“Not really. ‘Go, be aggressive.’ But he wanted me to be harder defensively, and I needed that. For the last year and a half, we’ve spent a lot of time learning the defensive side. When he says ‘harder to play against,’ he’s not talking about fighting guys or hitting guys, but to improve my effort. Not getting beaten to the net or one-on-one. He doesn’t care about mistakes, which I really like about him. He knows they’re going to happen. But when you go at a guy one-on-one, be aggressive. Make the effort.”

Columbus proved a lot this year. A lot of fans and media wrote them off. The Blue Jackets are right there, even with injury upon injury. How much was proving everyone wrong motivation for you?

“One hundred per cent it was. We lost four key players. We had something to prove to ourselves, our city and the NHL. On day one of camp, we had that dreaded John Tortorella two-mile run. On the second day, we had a 6:00 a.m. meeting. He told us people thought we were going to be a lottery team, no playoffs.”

How many words of that speech began with an “F”?

“Too many to count, to be honest,” he laughed. “But it works — he knows how to get the guys going.”

28. Let’s move to the goalies, starting with the perpetually happy Marc-Andre Fleury. If you follow him on social media, you know he’s trying his luck as a handyman to pass the time. Is he any good at it?

“It’s a work in progress. My skillset is pretty low. So fixing a few little things at home during lifts my spirit during these tough times,” he laughs.

The Golden Knights are where many of us thought they’d be, atop the Pacific Division. What was critical for getting the team going in the right direction?

“Our consistency to play the way we wanted, especially defensively. Giving up less quality scoring chances.”

What’s the biggest thing you’ve noticed about Peter DeBoer?

“Very detailed in his game preparation.”

Perhaps the greatest tribute to Fleury’s career is the fact that more and more goalies are adopting his method of play. Your technique has to be good, but if technique can’t make the save, find a desperate way to do it.

“I love it. Those saves are the ones that make me smile, even watching other goalies make them. That makes me have fun playing the games.”

It’s always sunny in Fleury’s world, an important trait in these times.

29. When I was looking up Ben Bishop’s statistical information, I did a double-take at the fact this is his 12th pro season. I wouldn’t have guessed he’d been around that long. He still laughs about his big-league debut.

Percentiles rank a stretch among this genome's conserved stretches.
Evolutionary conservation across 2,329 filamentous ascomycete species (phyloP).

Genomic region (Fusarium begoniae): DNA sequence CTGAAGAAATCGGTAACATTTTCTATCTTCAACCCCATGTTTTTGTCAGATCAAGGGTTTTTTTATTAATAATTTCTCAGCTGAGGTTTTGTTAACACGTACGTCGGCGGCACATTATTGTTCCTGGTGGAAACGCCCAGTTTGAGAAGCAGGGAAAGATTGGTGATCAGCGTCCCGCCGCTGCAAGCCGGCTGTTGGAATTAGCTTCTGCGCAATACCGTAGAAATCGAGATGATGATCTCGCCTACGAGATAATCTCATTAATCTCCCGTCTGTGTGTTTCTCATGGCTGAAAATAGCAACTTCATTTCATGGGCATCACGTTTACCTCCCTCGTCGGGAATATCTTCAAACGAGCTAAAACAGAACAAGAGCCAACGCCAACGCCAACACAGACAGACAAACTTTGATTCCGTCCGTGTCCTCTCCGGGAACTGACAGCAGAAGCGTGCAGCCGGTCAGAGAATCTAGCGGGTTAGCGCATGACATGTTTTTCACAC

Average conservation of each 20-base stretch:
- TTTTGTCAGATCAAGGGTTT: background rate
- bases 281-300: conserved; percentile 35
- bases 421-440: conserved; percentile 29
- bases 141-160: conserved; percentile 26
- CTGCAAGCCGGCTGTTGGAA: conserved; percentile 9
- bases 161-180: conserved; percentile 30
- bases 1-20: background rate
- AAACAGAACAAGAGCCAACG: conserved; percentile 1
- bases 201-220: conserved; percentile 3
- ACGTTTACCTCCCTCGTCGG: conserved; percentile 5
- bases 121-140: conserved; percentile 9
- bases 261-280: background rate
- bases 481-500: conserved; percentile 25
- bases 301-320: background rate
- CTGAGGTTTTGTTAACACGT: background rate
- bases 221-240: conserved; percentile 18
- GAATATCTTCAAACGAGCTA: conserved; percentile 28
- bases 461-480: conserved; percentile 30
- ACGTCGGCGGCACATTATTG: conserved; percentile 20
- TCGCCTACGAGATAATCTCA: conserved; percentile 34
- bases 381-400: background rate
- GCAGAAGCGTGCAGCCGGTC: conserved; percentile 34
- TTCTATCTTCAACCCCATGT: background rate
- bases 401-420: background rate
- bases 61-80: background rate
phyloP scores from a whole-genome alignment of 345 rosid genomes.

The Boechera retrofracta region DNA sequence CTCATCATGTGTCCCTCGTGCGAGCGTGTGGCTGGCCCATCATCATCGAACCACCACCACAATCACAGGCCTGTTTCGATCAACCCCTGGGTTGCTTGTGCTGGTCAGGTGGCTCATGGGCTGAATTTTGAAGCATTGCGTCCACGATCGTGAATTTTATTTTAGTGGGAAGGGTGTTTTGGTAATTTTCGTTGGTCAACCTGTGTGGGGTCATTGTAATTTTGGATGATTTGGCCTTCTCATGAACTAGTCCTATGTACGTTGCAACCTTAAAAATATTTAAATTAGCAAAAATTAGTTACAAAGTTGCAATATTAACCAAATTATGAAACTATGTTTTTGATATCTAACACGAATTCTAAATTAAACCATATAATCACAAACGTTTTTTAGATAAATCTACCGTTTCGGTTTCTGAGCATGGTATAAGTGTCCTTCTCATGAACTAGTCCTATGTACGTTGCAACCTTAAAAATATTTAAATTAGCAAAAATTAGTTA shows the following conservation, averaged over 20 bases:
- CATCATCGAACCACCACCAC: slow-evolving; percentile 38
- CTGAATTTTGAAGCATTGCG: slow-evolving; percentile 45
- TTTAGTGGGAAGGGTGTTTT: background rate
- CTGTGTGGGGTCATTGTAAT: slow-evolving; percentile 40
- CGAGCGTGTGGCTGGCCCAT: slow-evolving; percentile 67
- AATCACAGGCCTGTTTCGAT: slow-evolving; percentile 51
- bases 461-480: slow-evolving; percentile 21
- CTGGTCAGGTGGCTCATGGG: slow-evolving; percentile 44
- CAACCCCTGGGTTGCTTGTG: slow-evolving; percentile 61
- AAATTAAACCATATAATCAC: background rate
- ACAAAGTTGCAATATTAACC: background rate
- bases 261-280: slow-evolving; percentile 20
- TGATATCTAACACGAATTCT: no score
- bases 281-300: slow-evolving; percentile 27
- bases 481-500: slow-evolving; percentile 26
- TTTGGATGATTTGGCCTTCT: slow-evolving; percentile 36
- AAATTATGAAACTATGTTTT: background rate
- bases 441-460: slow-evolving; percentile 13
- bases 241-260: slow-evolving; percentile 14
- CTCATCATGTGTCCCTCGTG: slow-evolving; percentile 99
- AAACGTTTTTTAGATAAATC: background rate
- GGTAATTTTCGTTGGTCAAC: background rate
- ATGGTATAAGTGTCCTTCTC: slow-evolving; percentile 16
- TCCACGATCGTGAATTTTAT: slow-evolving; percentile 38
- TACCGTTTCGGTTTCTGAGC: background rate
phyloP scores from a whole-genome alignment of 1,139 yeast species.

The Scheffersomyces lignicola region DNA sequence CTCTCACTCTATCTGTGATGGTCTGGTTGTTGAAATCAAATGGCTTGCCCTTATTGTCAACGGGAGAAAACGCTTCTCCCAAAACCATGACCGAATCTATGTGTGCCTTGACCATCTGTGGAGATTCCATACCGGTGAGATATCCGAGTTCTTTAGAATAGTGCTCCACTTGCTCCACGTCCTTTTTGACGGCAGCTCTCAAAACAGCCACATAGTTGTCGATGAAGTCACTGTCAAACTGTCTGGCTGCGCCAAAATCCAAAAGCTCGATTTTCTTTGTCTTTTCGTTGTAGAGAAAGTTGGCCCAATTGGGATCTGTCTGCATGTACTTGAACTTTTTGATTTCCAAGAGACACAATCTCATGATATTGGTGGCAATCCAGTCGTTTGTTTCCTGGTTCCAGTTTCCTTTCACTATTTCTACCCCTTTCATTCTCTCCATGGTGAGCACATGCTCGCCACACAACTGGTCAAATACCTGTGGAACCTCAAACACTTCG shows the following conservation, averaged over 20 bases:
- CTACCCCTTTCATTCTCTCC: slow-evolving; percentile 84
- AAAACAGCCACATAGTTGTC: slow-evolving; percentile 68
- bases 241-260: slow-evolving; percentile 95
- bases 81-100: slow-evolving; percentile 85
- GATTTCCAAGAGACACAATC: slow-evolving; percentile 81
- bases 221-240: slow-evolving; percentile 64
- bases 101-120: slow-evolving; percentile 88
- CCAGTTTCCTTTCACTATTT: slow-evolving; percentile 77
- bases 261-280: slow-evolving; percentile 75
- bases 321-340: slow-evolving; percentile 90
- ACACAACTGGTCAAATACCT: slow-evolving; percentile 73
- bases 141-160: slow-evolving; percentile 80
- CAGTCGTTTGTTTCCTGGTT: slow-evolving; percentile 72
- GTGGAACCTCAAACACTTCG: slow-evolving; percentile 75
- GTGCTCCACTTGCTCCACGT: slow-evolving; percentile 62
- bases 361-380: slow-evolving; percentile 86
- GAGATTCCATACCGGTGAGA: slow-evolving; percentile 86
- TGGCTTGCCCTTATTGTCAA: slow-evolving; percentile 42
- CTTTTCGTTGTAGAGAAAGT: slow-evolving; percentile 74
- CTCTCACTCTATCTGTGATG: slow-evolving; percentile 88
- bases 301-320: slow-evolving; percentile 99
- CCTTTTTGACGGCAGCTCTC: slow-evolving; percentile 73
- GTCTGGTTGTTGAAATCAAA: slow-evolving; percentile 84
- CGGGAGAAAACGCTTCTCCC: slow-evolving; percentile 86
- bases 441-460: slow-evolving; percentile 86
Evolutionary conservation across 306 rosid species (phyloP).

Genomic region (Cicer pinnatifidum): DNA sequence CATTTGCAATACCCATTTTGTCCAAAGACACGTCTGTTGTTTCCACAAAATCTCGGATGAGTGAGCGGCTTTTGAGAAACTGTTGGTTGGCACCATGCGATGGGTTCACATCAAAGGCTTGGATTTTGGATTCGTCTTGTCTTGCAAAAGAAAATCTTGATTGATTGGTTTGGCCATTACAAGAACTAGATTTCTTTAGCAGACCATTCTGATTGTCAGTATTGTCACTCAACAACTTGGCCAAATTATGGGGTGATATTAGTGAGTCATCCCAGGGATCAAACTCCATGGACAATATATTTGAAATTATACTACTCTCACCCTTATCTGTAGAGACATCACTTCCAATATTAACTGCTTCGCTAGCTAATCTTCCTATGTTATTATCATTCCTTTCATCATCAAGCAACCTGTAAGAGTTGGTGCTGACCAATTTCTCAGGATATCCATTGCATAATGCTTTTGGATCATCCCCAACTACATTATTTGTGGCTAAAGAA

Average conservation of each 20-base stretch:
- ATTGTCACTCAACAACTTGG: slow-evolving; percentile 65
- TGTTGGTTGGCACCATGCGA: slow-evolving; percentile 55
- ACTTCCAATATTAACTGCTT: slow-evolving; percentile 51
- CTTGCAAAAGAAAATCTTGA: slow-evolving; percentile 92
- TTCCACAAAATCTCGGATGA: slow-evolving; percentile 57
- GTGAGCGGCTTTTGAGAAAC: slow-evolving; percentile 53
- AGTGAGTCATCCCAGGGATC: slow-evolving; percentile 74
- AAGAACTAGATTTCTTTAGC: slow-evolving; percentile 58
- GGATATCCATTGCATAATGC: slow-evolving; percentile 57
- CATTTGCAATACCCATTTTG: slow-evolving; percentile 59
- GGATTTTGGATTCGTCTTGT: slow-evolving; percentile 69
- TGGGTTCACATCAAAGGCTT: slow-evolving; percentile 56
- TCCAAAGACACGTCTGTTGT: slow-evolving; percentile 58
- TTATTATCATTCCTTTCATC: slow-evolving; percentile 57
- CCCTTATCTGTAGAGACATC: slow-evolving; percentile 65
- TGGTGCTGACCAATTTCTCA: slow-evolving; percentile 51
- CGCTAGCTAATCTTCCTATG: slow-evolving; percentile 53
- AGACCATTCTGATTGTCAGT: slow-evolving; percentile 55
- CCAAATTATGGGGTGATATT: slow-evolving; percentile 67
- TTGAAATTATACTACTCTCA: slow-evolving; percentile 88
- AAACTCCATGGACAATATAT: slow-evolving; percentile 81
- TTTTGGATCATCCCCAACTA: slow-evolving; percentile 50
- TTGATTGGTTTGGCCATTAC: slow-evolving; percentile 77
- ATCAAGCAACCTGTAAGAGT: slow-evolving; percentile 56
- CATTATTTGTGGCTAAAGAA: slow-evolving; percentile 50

“I was 21 when I played my first NHL game,” he said. “At that age, you think you are ready. As I look back, I know I was not anywhere close. Two weeks into my first season, I played my first game. It’s pretty funny, it was the one where Sarah Palin dropped the puck in St. Louis.”

“Manny Legace hurt his groin in the pre-game,” Bishop continued, “and they told me, ‘You better be ready here.’ I was like, ‘What?’”

Bishop entered after the first period. The Blues were down 2-0 to Los Angeles. He stopped 15 of 17 in a 4-0 loss.

“I’m thinking, ‘I can do this, yes!’ I was naive at that age; reality sets in pretty quick. Now I feel like I’m getting better every year. I’m more confident every season, with the knowledge I gain about the little things you need to play this position and be successful.”

Dallas is tied with Colorado for the second-best five-on-five save percentage in the NHL, at .932. That’s .001 behind Boston’s .933. The Stars’ 2.52 goals against average is second behind the Bruins’ 2.39. Dallas allows 1.6 more shots per game, though, so I asked Bishop to make the case for he and Anton Khudobin as the best goalie tandem in the NHL.

“Well, it’s a bunch of different things. Khudobin’s been unbelievable this year. (Goalie coach) Jeff Reese has done an excellent job with us, making sure we are both ready to play. As a team, we take care of the defensive end; protect our net-front and work our way out from there.”

Bishop’s played 44 games, 14 more than Khudobin — but he circled back to praise his partner once again.

“It’s a lot of fun playing with him.”

Dallas was my pre-season pick to win the Stanley Cup. And, while I think they are definitely built for the post-season, they haven’t been scoring much lately, just nine goals in their last six games. How tough is it to play when the margins are so thin?

”I wouldn’t say it is tougher. I’ve been around long enough to know that you can’t play every game perfectly. You just have to play your way through it. If we don’t score, I don’t even worry about it. It’s a long season — there are droughts. We have a lot of talent and we know our guys are going to score. I don’t feel any pressure; (Khudobin) doesn’t, either. You can’t go into a game thinking, ‘I’ve got to be perfect,’ because you can’t be that way every game. We’ve got a good team.”